M. Stephen Doherty

M. Stephen Doherty
The editor of Plein Air magazine at work

Thursday, May 20, 2010

8 Tips on Painting Landscapes in Oil

The view from above the Hamilton/Appel home in upstate New York

Tip 1: Draw the composition with a blue/purple oil color mixed with fast-drying alkyd medium.
Tip 2: Paint from the top to the bottom of the canvas, and from the background to the foreground of the space so the layers overlap coming forward.

Tip 3: Warm the horizon line by painting a mix of titanium white, yellow ochre, and quinacridone red to create the sense of distant light and to separate the layers.
Tip 4: Paint distant forms so they have less contrast and more blue/purple; and lighten those colors at the bottom of each horizontal band to separate the layers of space.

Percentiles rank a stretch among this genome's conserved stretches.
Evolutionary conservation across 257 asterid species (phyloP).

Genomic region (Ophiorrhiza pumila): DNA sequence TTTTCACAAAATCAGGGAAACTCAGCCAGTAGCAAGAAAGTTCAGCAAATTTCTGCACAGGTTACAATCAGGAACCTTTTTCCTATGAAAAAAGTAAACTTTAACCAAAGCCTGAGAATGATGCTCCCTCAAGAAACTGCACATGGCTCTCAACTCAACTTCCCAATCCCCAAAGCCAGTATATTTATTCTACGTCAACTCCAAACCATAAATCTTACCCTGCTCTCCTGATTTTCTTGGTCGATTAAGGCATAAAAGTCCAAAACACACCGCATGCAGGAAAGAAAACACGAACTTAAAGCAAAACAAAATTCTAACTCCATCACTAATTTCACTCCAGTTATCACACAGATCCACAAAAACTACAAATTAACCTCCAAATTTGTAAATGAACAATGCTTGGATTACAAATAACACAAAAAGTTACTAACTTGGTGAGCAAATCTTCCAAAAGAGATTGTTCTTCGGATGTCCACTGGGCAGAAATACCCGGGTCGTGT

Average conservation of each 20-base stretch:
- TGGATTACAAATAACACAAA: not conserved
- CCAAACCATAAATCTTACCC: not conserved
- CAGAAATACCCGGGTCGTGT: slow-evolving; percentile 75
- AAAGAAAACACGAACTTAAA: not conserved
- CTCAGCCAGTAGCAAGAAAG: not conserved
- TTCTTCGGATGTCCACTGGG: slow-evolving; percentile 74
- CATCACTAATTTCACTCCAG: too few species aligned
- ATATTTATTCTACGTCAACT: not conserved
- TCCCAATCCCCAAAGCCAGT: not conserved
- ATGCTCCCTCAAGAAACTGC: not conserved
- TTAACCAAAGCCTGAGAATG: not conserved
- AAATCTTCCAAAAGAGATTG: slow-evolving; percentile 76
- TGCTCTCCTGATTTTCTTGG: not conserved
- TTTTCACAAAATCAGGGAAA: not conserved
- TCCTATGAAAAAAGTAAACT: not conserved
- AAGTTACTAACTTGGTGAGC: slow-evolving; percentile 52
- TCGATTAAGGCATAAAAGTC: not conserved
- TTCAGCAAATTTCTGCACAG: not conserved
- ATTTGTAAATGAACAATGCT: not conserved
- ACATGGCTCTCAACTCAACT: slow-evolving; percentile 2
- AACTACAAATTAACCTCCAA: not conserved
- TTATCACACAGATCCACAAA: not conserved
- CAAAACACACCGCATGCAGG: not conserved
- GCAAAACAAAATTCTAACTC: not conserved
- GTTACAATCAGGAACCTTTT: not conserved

Tip 5: Toward the end of the painting process, add linseed oil or painting medium to the color mixtures to slow the drying time.
Tip 6: After painting an area, soften the edges of the shapes by gently rubbing them with a clean, dry brush.

Tip 7: To paint highlights, mix the colors with alkyd white (often called "fast-drying white") or a stiff medium (stand oil or sun-thickened linseed oil) so they sit on top of the blended colors.
Tip 8: Make sure to have a diagonal shape that leads viewers into the paint, and zig-zag the flow of shapes to take viewers through the entire picture.
"Hamilton/Appel Home," 2010, oil, 11 x 14. Collection the artist.

Talking about the painting process in terms of "tips" may be overly simplistic and obvious, but it's a handy way of sharing some of the advice I've received from artists I've interviewed over the years. In my experience, that advice helps record a lot of information in a short period of time (2 + 1/2 hours, in this case), it helps convey the sense of atmosphere and space in a landscape, and it helps capture the beauty of the location.

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